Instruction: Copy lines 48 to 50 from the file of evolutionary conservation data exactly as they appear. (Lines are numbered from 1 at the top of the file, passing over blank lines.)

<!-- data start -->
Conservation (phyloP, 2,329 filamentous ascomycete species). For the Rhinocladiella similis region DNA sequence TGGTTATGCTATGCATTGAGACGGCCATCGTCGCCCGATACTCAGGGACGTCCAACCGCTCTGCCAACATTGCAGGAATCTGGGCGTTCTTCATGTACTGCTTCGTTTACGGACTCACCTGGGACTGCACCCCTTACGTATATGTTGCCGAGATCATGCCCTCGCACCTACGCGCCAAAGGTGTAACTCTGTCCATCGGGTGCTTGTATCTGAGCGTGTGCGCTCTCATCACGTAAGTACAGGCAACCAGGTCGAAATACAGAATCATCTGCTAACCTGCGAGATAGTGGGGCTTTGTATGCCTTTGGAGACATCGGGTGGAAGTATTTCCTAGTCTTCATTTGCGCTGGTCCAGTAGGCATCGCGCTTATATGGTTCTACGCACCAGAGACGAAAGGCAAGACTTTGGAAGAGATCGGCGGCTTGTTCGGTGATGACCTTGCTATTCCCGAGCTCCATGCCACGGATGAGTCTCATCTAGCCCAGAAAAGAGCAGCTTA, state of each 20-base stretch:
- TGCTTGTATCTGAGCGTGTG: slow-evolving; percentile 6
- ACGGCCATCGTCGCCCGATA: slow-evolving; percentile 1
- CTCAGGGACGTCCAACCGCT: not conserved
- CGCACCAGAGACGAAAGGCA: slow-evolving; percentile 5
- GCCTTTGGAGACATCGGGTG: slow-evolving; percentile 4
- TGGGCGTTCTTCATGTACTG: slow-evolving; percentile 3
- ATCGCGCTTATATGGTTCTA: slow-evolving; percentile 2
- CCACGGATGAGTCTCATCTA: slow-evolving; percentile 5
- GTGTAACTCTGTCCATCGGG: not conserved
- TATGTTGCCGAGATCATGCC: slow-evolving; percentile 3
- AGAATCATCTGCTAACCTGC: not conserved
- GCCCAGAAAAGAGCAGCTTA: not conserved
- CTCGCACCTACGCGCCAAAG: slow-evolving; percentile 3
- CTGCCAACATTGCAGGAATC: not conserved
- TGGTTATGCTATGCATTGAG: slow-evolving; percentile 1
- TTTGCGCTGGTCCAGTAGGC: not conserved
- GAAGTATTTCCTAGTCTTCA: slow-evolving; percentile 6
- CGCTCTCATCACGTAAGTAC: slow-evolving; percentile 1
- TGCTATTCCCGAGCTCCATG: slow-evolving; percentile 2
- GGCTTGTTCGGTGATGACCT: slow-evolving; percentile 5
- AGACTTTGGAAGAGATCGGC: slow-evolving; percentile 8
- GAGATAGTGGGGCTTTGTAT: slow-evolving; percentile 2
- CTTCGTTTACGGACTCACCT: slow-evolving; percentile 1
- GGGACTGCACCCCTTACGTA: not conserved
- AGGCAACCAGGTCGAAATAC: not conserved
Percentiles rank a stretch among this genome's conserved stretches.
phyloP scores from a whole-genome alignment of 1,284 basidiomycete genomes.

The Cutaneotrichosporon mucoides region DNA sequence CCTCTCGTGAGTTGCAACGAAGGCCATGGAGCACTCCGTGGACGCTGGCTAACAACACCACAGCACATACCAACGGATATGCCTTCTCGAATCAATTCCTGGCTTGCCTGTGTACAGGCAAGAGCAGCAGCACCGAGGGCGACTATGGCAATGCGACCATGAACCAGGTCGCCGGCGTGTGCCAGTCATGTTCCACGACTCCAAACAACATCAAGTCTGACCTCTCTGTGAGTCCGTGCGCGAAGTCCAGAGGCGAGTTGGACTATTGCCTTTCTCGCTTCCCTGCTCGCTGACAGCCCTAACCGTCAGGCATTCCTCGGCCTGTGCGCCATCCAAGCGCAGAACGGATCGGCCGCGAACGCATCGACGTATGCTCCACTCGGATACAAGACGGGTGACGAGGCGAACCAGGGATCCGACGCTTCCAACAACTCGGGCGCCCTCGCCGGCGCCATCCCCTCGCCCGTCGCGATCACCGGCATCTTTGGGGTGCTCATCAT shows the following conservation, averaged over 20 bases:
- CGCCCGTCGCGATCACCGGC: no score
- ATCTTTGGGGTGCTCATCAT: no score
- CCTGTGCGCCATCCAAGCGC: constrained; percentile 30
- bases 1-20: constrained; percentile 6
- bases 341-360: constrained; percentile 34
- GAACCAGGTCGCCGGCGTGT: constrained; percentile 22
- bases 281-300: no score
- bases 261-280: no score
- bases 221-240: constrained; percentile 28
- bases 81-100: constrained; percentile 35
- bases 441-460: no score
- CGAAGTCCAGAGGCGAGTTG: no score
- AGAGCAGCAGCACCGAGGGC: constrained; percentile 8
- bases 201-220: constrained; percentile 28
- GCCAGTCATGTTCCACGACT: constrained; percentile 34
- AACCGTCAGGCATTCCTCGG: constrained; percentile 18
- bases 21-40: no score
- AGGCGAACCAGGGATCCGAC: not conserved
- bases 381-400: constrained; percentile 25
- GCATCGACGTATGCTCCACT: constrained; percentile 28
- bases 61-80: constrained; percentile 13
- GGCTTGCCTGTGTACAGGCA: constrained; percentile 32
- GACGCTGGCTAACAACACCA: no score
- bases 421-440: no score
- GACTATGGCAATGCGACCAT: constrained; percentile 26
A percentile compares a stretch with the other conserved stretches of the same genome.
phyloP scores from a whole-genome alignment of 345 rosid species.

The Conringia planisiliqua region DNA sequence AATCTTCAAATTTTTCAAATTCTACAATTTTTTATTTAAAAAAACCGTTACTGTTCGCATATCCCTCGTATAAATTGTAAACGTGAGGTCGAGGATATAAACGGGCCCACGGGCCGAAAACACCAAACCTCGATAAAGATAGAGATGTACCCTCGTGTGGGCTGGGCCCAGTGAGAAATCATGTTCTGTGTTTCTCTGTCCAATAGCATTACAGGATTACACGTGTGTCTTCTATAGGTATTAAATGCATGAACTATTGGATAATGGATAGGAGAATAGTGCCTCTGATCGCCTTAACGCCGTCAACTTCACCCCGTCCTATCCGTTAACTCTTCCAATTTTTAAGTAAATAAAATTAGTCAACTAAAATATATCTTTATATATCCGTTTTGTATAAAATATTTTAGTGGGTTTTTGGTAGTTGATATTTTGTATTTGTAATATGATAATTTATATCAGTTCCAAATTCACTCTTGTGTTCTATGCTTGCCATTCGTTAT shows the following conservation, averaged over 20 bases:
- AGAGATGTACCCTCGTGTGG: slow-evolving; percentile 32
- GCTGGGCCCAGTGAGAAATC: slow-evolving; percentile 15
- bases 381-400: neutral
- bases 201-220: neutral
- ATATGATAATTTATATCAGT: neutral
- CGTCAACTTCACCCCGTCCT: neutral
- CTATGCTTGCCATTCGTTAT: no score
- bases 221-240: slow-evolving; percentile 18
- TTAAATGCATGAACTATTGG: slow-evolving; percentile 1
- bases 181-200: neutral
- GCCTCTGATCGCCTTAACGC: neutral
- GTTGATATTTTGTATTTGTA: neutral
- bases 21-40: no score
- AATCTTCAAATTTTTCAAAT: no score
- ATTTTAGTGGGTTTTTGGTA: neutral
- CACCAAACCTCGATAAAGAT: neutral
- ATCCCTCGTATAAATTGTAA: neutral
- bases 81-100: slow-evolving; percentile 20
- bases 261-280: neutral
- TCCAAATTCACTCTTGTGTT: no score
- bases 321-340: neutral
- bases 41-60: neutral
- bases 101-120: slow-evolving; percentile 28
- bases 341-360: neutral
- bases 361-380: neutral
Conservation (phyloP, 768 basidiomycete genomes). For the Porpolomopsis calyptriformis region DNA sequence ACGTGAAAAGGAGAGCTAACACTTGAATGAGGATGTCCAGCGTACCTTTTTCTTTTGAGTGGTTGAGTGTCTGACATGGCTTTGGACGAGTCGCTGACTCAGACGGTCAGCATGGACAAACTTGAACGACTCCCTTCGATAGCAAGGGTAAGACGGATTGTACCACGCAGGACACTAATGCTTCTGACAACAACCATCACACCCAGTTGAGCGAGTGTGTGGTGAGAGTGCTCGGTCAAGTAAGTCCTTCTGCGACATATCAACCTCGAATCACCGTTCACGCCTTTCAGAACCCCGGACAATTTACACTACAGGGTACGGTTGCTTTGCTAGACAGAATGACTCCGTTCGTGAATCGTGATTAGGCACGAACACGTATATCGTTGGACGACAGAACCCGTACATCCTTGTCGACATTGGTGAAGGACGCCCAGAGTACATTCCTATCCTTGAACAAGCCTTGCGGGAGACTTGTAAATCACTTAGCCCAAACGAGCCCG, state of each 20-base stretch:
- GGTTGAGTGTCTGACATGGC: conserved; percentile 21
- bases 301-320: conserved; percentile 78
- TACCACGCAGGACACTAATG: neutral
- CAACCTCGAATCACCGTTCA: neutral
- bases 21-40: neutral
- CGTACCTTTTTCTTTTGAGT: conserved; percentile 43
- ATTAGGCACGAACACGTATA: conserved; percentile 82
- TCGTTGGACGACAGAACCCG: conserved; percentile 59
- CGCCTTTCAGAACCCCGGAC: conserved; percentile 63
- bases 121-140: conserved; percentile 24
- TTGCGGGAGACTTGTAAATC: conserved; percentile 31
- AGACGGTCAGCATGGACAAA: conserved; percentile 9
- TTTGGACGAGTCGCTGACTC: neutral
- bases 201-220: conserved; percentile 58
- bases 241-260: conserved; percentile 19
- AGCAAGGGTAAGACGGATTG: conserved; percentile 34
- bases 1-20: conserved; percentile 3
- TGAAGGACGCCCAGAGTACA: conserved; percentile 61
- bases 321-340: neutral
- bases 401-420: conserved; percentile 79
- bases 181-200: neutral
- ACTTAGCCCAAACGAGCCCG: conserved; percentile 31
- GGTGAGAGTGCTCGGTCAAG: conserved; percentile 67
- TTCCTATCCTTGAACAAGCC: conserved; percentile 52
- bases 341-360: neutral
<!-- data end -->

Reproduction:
- bases 381-400: constrained; percentile 25
- GCATCGACGTATGCTCCACT: constrained; percentile 28
- bases 61-80: constrained; percentile 13